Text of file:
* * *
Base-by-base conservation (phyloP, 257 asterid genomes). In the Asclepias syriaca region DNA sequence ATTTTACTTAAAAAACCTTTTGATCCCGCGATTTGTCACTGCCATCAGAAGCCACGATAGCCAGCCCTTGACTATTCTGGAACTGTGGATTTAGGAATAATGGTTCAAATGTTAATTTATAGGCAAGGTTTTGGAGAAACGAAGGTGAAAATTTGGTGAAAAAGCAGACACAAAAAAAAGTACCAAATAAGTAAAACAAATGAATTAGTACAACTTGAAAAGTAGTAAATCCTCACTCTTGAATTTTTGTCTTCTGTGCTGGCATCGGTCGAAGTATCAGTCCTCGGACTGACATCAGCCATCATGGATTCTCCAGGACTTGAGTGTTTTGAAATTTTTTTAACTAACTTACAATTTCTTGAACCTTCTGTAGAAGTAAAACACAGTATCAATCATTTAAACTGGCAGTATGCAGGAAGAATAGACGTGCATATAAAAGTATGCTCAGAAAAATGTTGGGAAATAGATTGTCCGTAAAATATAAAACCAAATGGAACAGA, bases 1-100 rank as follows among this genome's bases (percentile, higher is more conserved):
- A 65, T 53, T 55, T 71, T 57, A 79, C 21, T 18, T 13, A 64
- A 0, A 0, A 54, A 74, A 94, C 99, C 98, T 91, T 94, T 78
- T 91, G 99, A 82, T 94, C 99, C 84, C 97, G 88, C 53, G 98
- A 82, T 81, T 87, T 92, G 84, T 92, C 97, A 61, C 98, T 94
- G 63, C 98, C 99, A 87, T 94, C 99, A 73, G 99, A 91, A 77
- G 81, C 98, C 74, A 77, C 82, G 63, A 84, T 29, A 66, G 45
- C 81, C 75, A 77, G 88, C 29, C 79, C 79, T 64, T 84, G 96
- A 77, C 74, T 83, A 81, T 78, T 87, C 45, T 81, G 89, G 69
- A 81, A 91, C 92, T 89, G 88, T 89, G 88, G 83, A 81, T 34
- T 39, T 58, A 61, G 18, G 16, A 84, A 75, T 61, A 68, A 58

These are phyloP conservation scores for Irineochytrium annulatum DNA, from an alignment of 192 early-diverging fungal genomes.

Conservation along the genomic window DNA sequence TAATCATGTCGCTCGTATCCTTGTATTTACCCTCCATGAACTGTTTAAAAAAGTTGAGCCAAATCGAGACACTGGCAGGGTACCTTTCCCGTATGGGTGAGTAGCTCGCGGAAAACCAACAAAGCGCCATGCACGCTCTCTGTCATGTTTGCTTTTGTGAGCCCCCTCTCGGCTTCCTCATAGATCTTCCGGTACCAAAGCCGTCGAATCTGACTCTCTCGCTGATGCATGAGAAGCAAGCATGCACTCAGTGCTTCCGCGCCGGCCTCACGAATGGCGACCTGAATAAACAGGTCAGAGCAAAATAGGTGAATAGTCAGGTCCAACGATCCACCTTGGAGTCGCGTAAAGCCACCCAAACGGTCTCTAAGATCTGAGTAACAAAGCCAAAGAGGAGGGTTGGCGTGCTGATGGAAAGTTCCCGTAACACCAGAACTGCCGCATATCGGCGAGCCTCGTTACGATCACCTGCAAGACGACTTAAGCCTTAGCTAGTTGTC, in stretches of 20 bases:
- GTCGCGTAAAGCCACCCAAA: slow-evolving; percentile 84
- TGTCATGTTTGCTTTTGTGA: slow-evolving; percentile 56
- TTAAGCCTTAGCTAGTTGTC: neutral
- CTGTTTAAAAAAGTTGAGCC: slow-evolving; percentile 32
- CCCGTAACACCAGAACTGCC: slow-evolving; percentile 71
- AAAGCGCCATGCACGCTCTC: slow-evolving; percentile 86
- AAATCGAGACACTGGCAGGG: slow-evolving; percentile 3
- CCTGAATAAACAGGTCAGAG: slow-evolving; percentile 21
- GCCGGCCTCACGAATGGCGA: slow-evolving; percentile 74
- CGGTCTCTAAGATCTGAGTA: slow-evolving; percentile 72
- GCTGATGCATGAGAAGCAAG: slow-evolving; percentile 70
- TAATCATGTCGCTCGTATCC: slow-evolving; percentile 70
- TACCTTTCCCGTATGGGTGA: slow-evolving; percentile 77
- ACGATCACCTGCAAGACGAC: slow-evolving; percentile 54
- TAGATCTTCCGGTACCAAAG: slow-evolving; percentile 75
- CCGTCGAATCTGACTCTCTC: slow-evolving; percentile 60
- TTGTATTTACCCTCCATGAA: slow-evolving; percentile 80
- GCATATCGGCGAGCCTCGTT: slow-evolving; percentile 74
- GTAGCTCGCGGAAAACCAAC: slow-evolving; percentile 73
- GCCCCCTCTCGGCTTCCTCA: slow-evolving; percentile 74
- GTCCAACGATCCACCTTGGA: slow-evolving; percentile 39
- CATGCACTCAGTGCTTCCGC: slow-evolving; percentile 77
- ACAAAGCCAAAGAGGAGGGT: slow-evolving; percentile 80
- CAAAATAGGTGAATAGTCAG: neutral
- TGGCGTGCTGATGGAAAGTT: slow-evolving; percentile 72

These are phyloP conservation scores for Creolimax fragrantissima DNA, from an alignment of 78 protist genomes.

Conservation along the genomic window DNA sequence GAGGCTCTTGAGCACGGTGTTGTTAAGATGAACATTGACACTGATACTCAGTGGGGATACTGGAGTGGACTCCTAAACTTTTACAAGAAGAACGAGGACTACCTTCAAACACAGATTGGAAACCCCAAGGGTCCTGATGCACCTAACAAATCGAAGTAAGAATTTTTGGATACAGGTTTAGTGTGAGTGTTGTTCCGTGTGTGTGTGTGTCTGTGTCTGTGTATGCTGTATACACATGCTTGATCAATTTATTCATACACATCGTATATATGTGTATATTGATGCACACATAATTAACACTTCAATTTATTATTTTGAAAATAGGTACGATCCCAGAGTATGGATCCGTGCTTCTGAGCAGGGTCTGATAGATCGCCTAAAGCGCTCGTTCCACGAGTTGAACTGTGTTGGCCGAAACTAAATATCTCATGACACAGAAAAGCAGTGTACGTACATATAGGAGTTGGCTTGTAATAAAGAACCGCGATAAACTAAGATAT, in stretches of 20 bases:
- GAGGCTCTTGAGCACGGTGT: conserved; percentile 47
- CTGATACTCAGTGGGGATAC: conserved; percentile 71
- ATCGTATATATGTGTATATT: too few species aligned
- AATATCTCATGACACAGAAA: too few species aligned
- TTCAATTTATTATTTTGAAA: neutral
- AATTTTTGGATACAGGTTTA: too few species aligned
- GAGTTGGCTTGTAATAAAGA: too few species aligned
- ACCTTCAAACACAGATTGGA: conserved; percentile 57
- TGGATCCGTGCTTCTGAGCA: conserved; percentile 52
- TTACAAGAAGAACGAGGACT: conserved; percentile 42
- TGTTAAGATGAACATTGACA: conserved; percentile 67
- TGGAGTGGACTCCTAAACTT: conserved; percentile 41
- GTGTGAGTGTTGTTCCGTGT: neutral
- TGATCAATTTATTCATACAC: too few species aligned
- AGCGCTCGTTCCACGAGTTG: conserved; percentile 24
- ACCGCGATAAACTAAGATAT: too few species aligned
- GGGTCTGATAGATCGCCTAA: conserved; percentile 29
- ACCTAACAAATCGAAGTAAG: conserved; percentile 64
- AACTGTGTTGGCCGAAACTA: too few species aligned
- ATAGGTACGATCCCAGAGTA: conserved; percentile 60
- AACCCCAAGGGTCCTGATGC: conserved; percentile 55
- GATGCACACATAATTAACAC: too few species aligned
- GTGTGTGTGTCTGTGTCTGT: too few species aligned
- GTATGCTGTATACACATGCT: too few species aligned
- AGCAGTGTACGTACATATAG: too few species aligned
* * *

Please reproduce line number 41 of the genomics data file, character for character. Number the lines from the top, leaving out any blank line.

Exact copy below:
- GAGGCTCTTGAGCACGGTGT: conserved; percentile 47